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SIMS21, Poland 2017 - Torsten Henkel abstract

Torsten Henkel oral presentation (PB1-Mon2-1-5)

Acquiring Comprehensive Sample Information Faster at Lower Cost Using the Newly Developed MidiSIMS

Torsten Henkel, Nick Long, Vic Parr

SAI Ltd., Wright Street, M16 9HB Manchester, United Kingdom

Acquiring comprehensive sample data in a fast and cost effective way is a necessity for a productive laboratory in today’s environment. In a typical sample workflow a comprehensive first analysis is needed for a better understanding of the sample and to determine regions of interest which can then be studied in greater detail.

To facilitate this we have built a new widely configurable version of our ToF-SIMS instrument with a selection of ion guns for different roles. Up to two ion guns can be mounted simultaneously with a selection of an LMIG for high spatial resolution (down to 100nm), a Duoplasmatron for depth profiling (with a depth resolution of a few nm) or a C60-ion gun for organic analysis. Using a d.c. primary ion beam and an orthogonal analyzer the instrument acquires data very rapidly (up to several millions of counts per second) while acquiring complete mass spectra at each pixel of a chemical image. 3D-depth profiling is possible by recording multiple chemical images. Hyperspectral ToF imaging in this way avoids the need for a priori knowledge of sample composition as would be required by quadrupole or magnetic sector SIMS instrumentation and makes the MidiSIMS ideal for both R&D and FA applications.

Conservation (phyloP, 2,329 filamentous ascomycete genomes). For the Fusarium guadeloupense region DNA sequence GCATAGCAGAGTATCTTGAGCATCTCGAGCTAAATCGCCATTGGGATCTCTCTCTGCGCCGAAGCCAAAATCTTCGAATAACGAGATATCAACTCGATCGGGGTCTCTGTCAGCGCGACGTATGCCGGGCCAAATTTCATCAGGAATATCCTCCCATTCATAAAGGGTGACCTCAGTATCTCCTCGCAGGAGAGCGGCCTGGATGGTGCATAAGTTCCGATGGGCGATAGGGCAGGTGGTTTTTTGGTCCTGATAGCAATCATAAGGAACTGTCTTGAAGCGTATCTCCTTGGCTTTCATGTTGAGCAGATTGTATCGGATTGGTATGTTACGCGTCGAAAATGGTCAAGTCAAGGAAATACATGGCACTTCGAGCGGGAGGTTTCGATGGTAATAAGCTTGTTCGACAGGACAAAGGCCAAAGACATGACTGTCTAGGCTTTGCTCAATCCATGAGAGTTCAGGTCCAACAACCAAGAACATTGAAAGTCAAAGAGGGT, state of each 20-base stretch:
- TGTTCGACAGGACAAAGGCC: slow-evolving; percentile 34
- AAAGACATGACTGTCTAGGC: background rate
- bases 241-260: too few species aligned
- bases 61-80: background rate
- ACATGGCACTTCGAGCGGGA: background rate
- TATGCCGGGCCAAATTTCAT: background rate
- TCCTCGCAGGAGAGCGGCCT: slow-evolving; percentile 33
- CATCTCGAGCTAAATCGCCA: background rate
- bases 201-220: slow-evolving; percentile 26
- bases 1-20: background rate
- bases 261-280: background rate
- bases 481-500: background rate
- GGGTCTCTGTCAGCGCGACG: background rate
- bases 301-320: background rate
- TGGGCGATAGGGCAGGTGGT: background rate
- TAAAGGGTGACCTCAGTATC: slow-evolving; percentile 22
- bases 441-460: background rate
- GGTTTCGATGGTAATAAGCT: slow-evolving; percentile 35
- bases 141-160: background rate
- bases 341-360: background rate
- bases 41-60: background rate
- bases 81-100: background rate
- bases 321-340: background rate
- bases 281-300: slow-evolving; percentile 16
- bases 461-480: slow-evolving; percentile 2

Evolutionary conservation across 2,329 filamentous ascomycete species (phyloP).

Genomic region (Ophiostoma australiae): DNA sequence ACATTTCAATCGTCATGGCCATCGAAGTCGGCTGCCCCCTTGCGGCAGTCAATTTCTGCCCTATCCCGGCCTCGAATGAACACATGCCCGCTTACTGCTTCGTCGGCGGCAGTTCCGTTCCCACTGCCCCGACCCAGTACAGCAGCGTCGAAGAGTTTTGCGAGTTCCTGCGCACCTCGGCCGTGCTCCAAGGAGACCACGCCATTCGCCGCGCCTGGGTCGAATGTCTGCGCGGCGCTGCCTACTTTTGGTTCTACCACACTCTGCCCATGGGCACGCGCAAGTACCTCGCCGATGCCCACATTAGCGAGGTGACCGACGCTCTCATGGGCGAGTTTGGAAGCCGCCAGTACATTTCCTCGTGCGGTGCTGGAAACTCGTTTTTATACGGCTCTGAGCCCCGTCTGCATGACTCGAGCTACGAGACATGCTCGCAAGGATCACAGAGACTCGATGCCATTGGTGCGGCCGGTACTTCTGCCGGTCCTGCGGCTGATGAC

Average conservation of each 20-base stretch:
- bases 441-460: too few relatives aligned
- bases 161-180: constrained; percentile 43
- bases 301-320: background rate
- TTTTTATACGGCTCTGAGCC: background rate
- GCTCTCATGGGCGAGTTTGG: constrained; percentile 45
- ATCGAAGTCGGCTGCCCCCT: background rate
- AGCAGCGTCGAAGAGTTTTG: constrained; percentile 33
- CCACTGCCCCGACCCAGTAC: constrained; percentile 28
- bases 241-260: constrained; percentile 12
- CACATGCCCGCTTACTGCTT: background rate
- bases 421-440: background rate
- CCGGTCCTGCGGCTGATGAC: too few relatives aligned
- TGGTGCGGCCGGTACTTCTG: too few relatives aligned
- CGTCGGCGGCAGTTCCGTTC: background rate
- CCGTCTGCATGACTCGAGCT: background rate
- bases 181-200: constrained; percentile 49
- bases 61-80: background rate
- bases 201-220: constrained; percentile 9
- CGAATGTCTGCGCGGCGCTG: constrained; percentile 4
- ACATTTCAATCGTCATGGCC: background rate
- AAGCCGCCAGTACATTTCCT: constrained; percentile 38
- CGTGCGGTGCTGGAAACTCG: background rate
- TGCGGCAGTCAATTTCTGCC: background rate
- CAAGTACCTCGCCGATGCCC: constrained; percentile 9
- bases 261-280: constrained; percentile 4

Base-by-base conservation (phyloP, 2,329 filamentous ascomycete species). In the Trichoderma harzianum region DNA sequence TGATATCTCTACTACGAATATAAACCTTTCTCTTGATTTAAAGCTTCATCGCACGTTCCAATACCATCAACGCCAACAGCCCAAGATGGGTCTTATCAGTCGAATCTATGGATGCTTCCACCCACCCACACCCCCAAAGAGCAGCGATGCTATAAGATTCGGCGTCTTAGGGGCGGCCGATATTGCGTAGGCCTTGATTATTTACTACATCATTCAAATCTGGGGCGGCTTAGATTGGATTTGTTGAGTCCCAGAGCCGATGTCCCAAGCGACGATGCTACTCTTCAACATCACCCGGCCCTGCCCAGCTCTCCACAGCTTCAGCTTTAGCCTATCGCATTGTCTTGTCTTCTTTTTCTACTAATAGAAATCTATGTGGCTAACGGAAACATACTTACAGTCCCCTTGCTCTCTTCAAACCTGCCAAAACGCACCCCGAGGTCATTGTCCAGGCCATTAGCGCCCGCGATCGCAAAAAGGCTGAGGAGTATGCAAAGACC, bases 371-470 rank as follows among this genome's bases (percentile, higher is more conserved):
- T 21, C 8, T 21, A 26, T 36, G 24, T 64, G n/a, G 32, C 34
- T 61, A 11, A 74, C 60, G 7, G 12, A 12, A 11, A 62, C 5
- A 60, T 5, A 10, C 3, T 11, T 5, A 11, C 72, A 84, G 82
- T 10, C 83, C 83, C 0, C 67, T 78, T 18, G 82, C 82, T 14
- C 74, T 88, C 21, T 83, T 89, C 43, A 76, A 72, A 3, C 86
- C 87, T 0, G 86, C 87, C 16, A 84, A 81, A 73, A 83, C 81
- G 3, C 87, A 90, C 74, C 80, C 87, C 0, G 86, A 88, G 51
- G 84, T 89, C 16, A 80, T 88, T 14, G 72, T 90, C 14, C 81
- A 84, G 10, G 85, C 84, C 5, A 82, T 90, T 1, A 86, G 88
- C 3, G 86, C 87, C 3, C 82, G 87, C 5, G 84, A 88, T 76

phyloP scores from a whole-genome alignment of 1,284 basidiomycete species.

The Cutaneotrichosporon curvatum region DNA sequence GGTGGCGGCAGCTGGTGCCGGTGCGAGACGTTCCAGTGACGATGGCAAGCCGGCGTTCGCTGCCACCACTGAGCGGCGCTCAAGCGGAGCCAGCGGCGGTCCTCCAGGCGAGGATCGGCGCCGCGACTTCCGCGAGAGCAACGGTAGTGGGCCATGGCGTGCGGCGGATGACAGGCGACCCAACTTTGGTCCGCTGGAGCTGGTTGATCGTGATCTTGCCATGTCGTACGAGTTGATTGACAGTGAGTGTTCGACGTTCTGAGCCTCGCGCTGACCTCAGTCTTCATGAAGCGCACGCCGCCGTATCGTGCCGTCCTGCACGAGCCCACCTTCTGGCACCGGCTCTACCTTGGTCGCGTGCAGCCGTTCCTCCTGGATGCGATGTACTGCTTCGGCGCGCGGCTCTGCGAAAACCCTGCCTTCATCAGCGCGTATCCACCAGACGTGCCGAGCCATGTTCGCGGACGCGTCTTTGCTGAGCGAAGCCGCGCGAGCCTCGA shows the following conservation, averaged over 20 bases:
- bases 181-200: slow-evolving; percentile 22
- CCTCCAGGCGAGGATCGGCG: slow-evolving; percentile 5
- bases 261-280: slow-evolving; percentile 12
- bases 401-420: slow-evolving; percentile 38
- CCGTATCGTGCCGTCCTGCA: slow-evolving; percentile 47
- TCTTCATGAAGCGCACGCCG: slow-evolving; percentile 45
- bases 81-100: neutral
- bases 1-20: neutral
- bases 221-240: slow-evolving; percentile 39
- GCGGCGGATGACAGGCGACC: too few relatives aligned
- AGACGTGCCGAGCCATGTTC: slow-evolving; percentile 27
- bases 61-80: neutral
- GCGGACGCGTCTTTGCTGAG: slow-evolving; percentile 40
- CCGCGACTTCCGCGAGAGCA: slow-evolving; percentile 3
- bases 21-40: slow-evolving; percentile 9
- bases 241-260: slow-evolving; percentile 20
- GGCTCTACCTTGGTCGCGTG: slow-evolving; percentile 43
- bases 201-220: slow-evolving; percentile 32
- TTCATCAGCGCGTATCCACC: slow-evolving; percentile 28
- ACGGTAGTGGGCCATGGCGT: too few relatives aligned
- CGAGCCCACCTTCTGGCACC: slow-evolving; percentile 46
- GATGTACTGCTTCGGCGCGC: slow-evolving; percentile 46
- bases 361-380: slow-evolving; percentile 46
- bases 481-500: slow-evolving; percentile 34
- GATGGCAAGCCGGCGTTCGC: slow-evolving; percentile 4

Figure 1 shows two examples of elemental mapping of a meteorite thin section. Such images are needed to find specific minerals which are then used to determine the age or thermal history of the meteorite. The analysis for each area took only 17 minutes and includes all the main and minor elements in one acquisition. Electron microscope imaging would have taken several hours to acquire the same information.

A derivative of the instrument has already been developed and built for the simultaneous acquisition of over 50 biomarkers in cancer research [1] where previous methods have been limited to the analysis of only a few proteins at once or taken days to acquire the data.

[1] R.M. Levenson et al., Lab Invest. 95(4), 2015, 397-405.